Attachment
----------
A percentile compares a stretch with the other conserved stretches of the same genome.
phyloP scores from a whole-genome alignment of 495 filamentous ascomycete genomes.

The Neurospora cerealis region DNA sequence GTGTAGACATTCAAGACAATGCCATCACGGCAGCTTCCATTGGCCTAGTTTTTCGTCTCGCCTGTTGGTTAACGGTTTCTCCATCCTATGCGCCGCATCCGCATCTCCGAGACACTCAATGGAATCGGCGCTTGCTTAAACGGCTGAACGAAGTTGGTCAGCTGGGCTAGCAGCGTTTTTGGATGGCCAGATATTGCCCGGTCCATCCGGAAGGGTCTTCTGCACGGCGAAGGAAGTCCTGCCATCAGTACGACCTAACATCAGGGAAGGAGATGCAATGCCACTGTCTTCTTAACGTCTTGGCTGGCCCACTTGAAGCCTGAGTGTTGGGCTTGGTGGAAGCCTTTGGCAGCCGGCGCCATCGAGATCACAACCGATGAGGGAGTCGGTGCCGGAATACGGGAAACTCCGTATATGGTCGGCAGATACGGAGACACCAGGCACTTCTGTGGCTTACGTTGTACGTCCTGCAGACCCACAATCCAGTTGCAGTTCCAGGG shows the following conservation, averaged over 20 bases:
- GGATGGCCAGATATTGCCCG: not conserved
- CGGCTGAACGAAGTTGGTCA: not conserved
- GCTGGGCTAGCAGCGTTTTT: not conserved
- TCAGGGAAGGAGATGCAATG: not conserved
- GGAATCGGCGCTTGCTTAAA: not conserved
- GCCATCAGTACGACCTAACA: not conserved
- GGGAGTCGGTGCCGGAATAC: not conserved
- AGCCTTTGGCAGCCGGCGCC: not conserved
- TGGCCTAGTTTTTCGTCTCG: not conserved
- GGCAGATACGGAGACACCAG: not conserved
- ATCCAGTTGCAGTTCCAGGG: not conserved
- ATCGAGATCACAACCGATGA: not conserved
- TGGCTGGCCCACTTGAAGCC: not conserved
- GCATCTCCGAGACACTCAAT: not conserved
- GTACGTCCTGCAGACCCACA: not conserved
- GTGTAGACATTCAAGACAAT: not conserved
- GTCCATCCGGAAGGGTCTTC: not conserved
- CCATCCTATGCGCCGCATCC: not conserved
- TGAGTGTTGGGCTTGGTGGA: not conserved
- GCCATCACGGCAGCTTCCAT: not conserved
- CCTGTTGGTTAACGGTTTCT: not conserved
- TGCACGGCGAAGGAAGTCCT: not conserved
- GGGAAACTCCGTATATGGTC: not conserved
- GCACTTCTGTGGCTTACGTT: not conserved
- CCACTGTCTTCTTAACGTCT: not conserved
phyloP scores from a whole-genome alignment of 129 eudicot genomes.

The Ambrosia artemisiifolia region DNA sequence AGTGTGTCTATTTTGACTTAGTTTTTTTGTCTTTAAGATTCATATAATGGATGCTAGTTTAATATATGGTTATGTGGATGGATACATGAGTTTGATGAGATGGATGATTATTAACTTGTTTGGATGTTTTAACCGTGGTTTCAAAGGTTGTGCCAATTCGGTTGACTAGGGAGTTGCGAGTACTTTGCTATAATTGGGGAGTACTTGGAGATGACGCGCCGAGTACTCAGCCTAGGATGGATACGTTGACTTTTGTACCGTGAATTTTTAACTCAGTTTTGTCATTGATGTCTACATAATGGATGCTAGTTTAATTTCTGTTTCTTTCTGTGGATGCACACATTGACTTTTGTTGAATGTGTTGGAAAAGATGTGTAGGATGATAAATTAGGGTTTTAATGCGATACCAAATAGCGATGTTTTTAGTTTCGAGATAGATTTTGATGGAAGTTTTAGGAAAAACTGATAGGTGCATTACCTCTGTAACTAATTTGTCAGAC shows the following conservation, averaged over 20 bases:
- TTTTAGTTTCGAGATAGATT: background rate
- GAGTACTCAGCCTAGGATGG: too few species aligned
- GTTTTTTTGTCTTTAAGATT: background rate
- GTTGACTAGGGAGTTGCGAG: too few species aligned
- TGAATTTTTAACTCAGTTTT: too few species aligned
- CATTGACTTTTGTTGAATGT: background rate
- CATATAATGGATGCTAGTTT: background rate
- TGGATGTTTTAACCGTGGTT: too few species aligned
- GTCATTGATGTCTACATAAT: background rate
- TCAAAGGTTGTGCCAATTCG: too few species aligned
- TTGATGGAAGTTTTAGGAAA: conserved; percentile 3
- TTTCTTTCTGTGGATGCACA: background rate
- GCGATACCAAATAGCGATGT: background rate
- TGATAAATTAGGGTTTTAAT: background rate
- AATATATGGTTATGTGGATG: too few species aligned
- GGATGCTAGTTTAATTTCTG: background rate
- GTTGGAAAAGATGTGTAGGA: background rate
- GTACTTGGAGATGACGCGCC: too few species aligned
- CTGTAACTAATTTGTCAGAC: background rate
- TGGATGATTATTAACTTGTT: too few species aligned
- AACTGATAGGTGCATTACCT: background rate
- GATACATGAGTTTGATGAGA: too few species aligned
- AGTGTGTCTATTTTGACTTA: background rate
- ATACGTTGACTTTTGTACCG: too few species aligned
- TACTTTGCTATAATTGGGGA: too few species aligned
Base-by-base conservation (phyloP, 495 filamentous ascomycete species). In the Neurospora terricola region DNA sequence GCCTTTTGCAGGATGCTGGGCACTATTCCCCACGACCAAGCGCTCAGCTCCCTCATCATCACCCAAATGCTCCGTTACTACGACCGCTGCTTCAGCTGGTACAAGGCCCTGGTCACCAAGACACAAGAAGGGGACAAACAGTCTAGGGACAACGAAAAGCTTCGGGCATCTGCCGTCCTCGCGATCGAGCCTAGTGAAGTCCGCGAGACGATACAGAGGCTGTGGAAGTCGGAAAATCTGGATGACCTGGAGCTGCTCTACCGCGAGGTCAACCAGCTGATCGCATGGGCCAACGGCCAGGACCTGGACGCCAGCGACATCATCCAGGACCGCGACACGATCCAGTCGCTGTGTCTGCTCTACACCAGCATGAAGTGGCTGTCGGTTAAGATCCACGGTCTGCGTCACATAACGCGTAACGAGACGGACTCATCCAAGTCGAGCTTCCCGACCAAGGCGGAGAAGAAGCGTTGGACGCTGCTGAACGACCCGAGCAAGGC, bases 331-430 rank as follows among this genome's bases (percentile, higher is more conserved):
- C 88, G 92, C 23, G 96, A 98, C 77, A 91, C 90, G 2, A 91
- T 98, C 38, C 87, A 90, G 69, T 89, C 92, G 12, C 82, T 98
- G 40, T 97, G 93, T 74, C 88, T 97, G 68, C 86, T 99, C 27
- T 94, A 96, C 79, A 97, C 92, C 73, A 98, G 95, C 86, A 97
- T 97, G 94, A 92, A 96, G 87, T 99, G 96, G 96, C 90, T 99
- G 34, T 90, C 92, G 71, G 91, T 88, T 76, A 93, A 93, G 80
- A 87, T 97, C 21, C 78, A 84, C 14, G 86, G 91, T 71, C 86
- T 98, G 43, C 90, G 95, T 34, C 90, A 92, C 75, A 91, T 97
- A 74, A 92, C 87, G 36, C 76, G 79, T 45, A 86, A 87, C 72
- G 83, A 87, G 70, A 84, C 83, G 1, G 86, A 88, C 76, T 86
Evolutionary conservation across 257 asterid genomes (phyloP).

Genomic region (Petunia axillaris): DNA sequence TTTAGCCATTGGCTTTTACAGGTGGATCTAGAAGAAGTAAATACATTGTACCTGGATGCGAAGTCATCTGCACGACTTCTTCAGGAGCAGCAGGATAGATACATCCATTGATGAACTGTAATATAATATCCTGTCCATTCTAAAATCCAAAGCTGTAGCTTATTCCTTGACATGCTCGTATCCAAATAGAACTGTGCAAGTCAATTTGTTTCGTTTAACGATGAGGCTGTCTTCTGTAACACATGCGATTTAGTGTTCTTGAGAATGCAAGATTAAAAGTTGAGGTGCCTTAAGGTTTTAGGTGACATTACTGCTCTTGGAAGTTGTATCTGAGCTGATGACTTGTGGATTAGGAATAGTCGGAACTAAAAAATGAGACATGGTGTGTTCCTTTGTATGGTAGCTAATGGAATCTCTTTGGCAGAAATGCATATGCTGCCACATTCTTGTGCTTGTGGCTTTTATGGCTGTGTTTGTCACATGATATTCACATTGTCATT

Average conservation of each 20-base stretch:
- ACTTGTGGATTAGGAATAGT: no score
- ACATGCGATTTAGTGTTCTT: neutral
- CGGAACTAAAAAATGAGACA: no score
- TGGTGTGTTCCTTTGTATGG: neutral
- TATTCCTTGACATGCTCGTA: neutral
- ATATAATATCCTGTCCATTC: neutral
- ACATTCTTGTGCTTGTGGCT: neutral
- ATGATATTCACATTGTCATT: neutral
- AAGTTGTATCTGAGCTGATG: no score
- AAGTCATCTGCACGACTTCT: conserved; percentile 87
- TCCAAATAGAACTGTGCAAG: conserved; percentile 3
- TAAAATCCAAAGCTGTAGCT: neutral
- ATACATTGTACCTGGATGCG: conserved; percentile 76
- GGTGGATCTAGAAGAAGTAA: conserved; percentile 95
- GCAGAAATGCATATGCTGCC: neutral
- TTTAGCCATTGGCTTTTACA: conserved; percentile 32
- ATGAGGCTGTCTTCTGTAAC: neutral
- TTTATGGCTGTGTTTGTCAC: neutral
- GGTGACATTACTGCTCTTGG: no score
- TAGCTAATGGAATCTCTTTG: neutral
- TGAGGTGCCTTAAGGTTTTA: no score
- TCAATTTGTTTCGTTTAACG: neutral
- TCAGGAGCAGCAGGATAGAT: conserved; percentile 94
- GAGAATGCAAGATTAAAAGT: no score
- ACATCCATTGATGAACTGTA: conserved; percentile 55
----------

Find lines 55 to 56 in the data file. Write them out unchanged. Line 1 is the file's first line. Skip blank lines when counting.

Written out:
- TACTTTGCTATAATTGGGGA: too few species aligned
Base-by-base conservation (phyloP, 495 filamentous ascomycete species). In the Neurospora terricola region DNA sequence GCCTTTTGCAGGATGCTGGGCACTATTCCCCACGACCAAGCGCTCAGCTCCCTCATCATCACCCAAATGCTCCGTTACTACGACCGCTGCTTCAGCTGGTACAAGGCCCTGGTCACCAAGACACAAGAAGGGGACAAACAGTCTAGGGACAACGAAAAGCTTCGGGCATCTGCCGTCCTCGCGATCGAGCCTAGTGAAGTCCGCGAGACGATACAGAGGCTGTGGAAGTCGGAAAATCTGGATGACCTGGAGCTGCTCTACCGCGAGGTCAACCAGCTGATCGCATGGGCCAACGGCCAGGACCTGGACGCCAGCGACATCATCCAGGACCGCGACACGATCCAGTCGCTGTGTCTGCTCTACACCAGCATGAAGTGGCTGTCGGTTAAGATCCACGGTCTGCGTCACATAACGCGTAACGAGACGGACTCATCCAAGTCGAGCTTCCCGACCAAGGCGGAGAAGAAGCGTTGGACGCTGCTGAACGACCCGAGCAAGGC, bases 331-430 rank as follows among this genome's bases (percentile, higher is more conserved):